The Chinese and European requirements are different but compatible. The Chinese requirement is for a USB Type A socket on the charger. The EU requires a micro-USB connector on the phone. So to meet both requirements would require a charger with a USB Type A socket, a micro-USB to Type A USB Cable and a phone with a micro-USB socket. The Chinese requirement would slightly increase the cost, as an extra plug and socket is needed at the charger end of the cable.
The EU requirement is only for data enabled phones, the ones which are likely to have a USB socket anyway. While this has been described as only applying to high cost smart phones, there are many low cost phones which have a USB interface. As an example the Motorola U9 sells in Australia for $99 and comes with a micro-USB socket. Unfortunately the U9 comes with the micro-USB plug permanently wired to the power adaptor. The Australian Motorola adaptor is not compatible with the Chinese standard as it does not have a Type A socket.
Instead of having to buy a charger with each phone, the one charger can be shared between different brands and models of phones. In a household were each person previously had a charger plugged in for each phone, instead one charger can be used. This will use less energy as only one charger will be consuming power.
These standards will also make it easier for consumers, with fewer different chargers and cables. The USB cables are low cost. A Type A to Micro USB cable from Paddy's Markets in Sydney, for example, is $12.
Harmonisation of a charging capability of common charger for mobile phones - frequently asked questions
What's the issue?
Incompatibility of chargers for mobile phones is a major environmental problem and an inconvenience for users across the European Union. Currently specific chargers are sold together with specific mobile phones. A user who wants to change his/her mobile phone must usually acquire a new charger and dispose the current one, even if this is in perfect condition. This unnecessarily generates important amounts of electronic waste.
Which is the solution envisaged?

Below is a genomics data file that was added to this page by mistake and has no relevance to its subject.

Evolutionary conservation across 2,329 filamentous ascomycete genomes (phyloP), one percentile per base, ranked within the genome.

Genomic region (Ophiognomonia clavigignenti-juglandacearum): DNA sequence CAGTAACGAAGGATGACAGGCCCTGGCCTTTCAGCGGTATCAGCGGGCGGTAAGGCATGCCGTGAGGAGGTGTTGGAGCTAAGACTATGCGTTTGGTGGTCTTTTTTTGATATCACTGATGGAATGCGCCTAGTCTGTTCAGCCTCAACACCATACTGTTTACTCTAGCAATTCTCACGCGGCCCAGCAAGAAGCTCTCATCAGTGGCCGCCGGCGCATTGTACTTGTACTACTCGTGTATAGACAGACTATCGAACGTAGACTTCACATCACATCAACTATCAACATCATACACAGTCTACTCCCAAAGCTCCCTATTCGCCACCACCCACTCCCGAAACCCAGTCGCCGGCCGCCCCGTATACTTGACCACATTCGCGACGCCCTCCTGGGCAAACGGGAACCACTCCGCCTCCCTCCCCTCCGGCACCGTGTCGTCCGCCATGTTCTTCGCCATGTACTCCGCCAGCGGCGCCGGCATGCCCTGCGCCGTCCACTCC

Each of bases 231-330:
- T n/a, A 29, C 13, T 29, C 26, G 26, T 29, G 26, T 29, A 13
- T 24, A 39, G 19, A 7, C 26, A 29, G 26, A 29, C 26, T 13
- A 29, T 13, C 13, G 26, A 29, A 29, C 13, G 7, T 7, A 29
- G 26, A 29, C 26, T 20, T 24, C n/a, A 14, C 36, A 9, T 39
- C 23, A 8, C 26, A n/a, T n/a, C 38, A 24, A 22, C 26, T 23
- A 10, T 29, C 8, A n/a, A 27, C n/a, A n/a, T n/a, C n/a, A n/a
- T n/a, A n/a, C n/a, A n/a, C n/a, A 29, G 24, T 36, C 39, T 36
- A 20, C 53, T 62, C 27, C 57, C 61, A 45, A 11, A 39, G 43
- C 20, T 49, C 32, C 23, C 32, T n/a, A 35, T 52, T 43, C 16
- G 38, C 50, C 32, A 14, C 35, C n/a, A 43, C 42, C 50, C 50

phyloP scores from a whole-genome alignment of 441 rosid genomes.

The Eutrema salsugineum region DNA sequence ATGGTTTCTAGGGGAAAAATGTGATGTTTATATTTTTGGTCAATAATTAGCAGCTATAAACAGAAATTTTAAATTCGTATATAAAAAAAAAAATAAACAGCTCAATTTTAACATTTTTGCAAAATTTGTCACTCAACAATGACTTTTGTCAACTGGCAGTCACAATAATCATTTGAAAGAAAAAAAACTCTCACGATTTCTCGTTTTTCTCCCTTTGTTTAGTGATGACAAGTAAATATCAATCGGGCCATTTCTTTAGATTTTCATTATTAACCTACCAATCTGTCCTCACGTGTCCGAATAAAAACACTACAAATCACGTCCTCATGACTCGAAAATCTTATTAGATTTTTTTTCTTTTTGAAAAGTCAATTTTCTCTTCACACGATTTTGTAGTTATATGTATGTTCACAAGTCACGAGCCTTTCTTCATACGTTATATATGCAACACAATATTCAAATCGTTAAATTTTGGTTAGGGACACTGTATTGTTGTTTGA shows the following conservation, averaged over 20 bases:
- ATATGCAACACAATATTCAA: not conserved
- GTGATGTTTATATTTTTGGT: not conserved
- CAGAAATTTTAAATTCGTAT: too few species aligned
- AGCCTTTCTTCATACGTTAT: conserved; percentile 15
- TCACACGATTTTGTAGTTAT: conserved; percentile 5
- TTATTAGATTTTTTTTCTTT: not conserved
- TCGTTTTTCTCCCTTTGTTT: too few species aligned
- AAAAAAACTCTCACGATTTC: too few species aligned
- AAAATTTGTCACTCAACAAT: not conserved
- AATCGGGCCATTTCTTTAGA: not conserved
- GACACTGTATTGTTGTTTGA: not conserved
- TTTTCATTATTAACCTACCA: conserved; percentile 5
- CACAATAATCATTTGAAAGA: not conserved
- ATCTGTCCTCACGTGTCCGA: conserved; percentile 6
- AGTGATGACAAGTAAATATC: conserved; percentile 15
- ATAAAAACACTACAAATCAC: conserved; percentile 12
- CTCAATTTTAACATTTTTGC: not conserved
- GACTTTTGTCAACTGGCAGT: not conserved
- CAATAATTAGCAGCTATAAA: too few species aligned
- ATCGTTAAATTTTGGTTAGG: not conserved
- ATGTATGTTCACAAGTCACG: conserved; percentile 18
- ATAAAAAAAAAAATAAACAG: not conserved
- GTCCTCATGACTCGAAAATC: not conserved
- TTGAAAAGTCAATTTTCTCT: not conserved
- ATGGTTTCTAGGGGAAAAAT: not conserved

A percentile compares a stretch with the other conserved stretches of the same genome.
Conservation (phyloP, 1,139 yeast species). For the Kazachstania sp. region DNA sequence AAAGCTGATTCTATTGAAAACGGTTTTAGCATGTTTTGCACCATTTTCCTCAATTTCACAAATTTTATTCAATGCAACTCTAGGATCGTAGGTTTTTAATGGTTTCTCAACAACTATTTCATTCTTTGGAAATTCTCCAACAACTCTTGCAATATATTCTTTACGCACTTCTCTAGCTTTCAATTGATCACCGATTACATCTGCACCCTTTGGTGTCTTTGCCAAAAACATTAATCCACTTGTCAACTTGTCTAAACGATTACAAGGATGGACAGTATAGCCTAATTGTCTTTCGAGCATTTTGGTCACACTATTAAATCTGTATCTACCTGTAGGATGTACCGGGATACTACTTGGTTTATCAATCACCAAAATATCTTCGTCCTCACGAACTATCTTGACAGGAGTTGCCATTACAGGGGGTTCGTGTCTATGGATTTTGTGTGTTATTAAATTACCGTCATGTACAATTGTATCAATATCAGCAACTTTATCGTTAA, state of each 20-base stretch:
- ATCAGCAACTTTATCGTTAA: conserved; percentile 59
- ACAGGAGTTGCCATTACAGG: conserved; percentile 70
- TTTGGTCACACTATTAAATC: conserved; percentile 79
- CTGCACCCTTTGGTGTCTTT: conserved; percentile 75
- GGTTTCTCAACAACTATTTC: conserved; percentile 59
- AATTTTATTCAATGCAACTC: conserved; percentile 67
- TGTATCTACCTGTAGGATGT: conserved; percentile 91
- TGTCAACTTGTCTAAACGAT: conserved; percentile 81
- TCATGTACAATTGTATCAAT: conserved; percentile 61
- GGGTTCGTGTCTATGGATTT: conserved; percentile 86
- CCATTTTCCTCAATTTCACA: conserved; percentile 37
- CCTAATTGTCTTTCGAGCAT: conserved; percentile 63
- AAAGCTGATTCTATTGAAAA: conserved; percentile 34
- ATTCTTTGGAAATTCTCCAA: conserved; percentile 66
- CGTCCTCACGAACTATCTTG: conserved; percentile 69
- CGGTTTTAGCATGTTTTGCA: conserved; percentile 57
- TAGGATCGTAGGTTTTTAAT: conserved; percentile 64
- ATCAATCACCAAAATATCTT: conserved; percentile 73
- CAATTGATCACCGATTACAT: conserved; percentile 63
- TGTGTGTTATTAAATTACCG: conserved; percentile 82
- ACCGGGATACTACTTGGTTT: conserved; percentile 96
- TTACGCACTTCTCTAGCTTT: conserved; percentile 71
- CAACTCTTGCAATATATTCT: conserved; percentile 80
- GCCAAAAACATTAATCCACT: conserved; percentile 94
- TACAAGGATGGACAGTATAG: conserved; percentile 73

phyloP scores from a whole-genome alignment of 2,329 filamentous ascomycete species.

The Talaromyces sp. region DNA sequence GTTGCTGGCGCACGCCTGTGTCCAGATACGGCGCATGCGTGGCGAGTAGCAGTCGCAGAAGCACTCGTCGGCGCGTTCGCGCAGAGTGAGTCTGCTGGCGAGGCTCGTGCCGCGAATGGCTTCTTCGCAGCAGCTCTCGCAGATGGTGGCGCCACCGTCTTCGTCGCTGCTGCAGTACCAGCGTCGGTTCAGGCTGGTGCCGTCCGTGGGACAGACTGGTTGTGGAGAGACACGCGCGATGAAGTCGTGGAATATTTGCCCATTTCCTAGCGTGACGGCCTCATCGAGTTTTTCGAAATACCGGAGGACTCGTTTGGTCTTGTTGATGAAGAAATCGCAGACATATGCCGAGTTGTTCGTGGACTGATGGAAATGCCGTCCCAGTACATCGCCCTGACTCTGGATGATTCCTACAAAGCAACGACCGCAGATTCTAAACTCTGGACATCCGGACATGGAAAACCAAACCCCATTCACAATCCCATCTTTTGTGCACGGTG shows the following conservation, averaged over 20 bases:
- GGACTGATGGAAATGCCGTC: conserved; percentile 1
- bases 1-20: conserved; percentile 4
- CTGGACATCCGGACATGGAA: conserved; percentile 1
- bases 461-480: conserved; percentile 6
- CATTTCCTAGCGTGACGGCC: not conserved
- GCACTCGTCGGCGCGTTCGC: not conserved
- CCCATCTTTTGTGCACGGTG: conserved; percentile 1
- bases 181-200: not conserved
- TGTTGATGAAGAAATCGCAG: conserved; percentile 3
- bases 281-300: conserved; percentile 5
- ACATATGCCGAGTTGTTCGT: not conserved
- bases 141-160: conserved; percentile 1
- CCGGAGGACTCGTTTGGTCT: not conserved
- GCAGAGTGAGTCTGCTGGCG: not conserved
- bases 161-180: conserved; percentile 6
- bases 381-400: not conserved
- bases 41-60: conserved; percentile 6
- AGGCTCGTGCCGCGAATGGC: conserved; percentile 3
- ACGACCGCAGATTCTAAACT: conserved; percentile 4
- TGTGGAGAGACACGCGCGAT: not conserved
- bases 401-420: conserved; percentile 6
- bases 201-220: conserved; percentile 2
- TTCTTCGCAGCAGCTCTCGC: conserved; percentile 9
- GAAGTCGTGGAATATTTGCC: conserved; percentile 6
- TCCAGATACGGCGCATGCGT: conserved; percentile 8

Harmonising mobile phone chargers will bring significant economic and environmental benefits. Following a request from the European Commission and in close co-operation with the Commission services, major producers of mobile phones have agreed in a Memorandum of Understanding (“MoU”) to harmonise chargers for data-enabled mobile phones sold in the EU. Industry commits to provide chargers compatibility on the basis of the Micro-USB connector. Once the commitment becomes effective, it will be possible to charge data-enabled mobile phones from any charger compatible with the common specifications.
Who will benefit and how?
Consumers will not need to buy a new charger together with every mobile phone, and they should also benefit from more efficient and cheaper stand-alone chargers. Consumers will be able to charge their mobile phone from the new common charger.
The environmental benefits of harmonising chargers are expected to be very important: reducing the number of chargers unnecessarily sold will reduce the associated generated electronic waste, which currently amounts to thousands of tons. Harmonised chargers are also expected to improve energy-efficiency, thus reducing energy consumption.
What will be the impact of the MoU on prices?
Consumers will be able to purchase mobile phones without a charger, thus logically reducing their cost. They will also be able to purchase much more cost-effective stand-alone chargers than it is currently the case
Are all mobile phones covered by the MoU?
The MoU covers data-enabled mobile phones. The MoU excludes mobile phones which do not support USB data exchange and also certain unusual formats of phone, for example phones worn as wristwatches.
Which is the agreed common interface?
On the basis of the Micro USB interface, the companies have agreed to develop a common specification in order to allow for full compatibility and safety of chargers and mobile phones
Why does the MoU only apply to data-enabled mobile phones/equipment?
Mobile phones are short-life products. It is expected that from 2010 onwards most future mobile phones will be data-enabled.
When is the proposal likely to come into effect?
It is expected that the first generation of new inter-chargeable mobile phones will reach the EU market from 2010 onwards. The Commission will closely work with industry in order to facilitate an implementation of the agreement on the market as soon as possible.
Which companies have signed the MoU?
The following 10 companies have signed the MoU:
Research In Motion
Where does the MoU apply?
The MoU covers the territory of the EU. However, as the market for mobile phones is essentially global, the MoU should be seen as a good model for other geographical markets. The Commission is committed to sharing this approach with its trading partners, in order to extend its benefits world-wide.
From: Harmonisation of a charging capability of common charger for mobile phones - frequently asked questions, Media Release, European Union, Reference: MEMO/09/301, 29/06/2009